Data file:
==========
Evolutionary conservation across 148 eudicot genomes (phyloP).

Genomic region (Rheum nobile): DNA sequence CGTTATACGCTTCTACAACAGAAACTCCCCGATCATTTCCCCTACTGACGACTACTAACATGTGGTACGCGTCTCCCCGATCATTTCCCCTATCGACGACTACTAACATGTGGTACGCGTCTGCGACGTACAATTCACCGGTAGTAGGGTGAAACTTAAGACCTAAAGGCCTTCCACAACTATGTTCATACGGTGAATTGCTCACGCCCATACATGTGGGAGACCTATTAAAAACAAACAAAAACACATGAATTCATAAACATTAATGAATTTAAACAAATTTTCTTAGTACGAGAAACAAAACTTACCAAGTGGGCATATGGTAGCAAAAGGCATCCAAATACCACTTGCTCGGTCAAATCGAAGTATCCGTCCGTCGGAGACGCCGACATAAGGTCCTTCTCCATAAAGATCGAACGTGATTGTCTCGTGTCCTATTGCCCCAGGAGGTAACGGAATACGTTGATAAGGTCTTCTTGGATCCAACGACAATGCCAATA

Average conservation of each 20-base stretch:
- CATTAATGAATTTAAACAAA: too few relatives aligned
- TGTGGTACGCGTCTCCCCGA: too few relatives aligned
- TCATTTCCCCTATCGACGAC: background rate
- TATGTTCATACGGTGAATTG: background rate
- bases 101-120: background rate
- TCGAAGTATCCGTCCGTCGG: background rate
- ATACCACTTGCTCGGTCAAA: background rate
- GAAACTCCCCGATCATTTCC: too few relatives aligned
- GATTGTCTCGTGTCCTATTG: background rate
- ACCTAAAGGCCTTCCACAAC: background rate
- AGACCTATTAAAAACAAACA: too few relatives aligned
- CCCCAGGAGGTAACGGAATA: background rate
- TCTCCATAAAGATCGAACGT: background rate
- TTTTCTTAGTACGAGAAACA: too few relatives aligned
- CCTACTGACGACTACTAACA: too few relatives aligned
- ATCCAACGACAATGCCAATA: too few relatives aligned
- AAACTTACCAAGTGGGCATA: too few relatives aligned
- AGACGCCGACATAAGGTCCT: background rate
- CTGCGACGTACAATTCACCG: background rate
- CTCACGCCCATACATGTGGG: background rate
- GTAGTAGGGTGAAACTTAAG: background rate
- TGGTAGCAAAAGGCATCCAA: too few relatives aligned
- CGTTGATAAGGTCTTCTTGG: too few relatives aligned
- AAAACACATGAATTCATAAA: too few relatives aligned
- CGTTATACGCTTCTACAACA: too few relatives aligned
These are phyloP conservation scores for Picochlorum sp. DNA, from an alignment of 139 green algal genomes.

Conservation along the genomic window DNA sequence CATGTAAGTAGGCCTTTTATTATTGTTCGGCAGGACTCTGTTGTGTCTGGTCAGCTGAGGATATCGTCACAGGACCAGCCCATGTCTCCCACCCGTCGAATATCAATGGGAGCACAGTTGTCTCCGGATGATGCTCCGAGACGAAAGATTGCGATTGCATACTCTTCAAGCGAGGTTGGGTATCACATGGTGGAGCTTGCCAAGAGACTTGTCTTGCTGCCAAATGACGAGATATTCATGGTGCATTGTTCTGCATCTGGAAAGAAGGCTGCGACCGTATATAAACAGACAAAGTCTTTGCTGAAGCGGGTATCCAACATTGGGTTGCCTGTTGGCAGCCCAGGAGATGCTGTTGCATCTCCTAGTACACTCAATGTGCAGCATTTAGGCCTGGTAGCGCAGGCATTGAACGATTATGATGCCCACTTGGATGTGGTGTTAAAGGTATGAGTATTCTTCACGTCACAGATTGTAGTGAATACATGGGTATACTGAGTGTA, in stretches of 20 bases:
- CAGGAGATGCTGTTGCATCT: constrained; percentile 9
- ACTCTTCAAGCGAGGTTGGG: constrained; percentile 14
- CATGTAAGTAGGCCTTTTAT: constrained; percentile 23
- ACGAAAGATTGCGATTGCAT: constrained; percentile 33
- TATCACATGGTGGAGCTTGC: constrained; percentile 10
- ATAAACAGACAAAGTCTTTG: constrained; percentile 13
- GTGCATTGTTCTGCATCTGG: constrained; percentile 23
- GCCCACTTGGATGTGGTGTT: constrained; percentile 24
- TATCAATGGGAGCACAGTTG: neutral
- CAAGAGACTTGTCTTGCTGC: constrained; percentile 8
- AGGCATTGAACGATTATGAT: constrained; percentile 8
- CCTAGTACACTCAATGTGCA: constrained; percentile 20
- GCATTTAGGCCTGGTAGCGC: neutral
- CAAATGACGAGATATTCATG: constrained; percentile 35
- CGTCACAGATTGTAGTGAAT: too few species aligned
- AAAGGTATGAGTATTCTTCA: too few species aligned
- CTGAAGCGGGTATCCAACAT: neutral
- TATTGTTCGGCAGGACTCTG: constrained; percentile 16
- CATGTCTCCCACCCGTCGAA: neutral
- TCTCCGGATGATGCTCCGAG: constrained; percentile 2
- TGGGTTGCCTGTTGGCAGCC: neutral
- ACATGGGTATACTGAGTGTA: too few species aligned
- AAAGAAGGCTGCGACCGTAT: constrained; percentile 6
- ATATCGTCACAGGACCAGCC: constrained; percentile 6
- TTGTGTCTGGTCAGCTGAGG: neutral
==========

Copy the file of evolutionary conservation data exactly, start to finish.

Evolutionary conservation across 148 eudicot genomes (phyloP).

Genomic region (Rheum nobile): DNA sequence CGTTATACGCTTCTACAACAGAAACTCCCCGATCATTTCCCCTACTGACGACTACTAACATGTGGTACGCGTCTCCCCGATCATTTCCCCTATCGACGACTACTAACATGTGGTACGCGTCTGCGACGTACAATTCACCGGTAGTAGGGTGAAACTTAAGACCTAAAGGCCTTCCACAACTATGTTCATACGGTGAATTGCTCACGCCCATACATGTGGGAGACCTATTAAAAACAAACAAAAACACATGAATTCATAAACATTAATGAATTTAAACAAATTTTCTTAGTACGAGAAACAAAACTTACCAAGTGGGCATATGGTAGCAAAAGGCATCCAAATACCACTTGCTCGGTCAAATCGAAGTATCCGTCCGTCGGAGACGCCGACATAAGGTCCTTCTCCATAAAGATCGAACGTGATTGTCTCGTGTCCTATTGCCCCAGGAGGTAACGGAATACGTTGATAAGGTCTTCTTGGATCCAACGACAATGCCAATA

Average conservation of each 20-base stretch:
- CATTAATGAATTTAAACAAA: too few relatives aligned
- TGTGGTACGCGTCTCCCCGA: too few relatives aligned
- TCATTTCCCCTATCGACGAC: background rate
- TATGTTCATACGGTGAATTG: background rate
- bases 101-120: background rate
- TCGAAGTATCCGTCCGTCGG: background rate
- ATACCACTTGCTCGGTCAAA: background rate
- GAAACTCCCCGATCATTTCC: too few relatives aligned
- GATTGTCTCGTGTCCTATTG: background rate
- ACCTAAAGGCCTTCCACAAC: background rate
- AGACCTATTAAAAACAAACA: too few relatives aligned
- CCCCAGGAGGTAACGGAATA: background rate
- TCTCCATAAAGATCGAACGT: background rate
- TTTTCTTAGTACGAGAAACA: too few relatives aligned
- CCTACTGACGACTACTAACA: too few relatives aligned
- ATCCAACGACAATGCCAATA: too few relatives aligned
- AAACTTACCAAGTGGGCATA: too few relatives aligned
- AGACGCCGACATAAGGTCCT: background rate
- CTGCGACGTACAATTCACCG: background rate
- CTCACGCCCATACATGTGGG: background rate
- GTAGTAGGGTGAAACTTAAG: background rate
- TGGTAGCAAAAGGCATCCAA: too few relatives aligned
- CGTTGATAAGGTCTTCTTGG: too few relatives aligned
- AAAACACATGAATTCATAAA: too few relatives aligned
- CGTTATACGCTTCTACAACA: too few relatives aligned
These are phyloP conservation scores for Picochlorum sp. DNA, from an alignment of 139 green algal genomes.

Conservation along the genomic window DNA sequence CATGTAAGTAGGCCTTTTATTATTGTTCGGCAGGACTCTGTTGTGTCTGGTCAGCTGAGGATATCGTCACAGGACCAGCCCATGTCTCCCACCCGTCGAATATCAATGGGAGCACAGTTGTCTCCGGATGATGCTCCGAGACGAAAGATTGCGATTGCATACTCTTCAAGCGAGGTTGGGTATCACATGGTGGAGCTTGCCAAGAGACTTGTCTTGCTGCCAAATGACGAGATATTCATGGTGCATTGTTCTGCATCTGGAAAGAAGGCTGCGACCGTATATAAACAGACAAAGTCTTTGCTGAAGCGGGTATCCAACATTGGGTTGCCTGTTGGCAGCCCAGGAGATGCTGTTGCATCTCCTAGTACACTCAATGTGCAGCATTTAGGCCTGGTAGCGCAGGCATTGAACGATTATGATGCCCACTTGGATGTGGTGTTAAAGGTATGAGTATTCTTCACGTCACAGATTGTAGTGAATACATGGGTATACTGAGTGTA, in stretches of 20 bases:
- CAGGAGATGCTGTTGCATCT: constrained; percentile 9
- ACTCTTCAAGCGAGGTTGGG: constrained; percentile 14
- CATGTAAGTAGGCCTTTTAT: constrained; percentile 23
- ACGAAAGATTGCGATTGCAT: constrained; percentile 33
- TATCACATGGTGGAGCTTGC: constrained; percentile 10
- ATAAACAGACAAAGTCTTTG: constrained; percentile 13
- GTGCATTGTTCTGCATCTGG: constrained; percentile 23
- GCCCACTTGGATGTGGTGTT: constrained; percentile 24
- TATCAATGGGAGCACAGTTG: neutral
- CAAGAGACTTGTCTTGCTGC: constrained; percentile 8
- AGGCATTGAACGATTATGAT: constrained; percentile 8
- CCTAGTACACTCAATGTGCA: constrained; percentile 20
- GCATTTAGGCCTGGTAGCGC: neutral
- CAAATGACGAGATATTCATG: constrained; percentile 35
- CGTCACAGATTGTAGTGAAT: too few species aligned
- AAAGGTATGAGTATTCTTCA: too few species aligned
- CTGAAGCGGGTATCCAACAT: neutral
- TATTGTTCGGCAGGACTCTG: constrained; percentile 16
- CATGTCTCCCACCCGTCGAA: neutral
- TCTCCGGATGATGCTCCGAG: constrained; percentile 2
- TGGGTTGCCTGTTGGCAGCC: neutral
- ACATGGGTATACTGAGTGTA: too few species aligned
- AAAGAAGGCTGCGACCGTAT: constrained; percentile 6
- ATATCGTCACAGGACCAGCC: constrained; percentile 6
- TTGTGTCTGGTCAGCTGAGG: neutral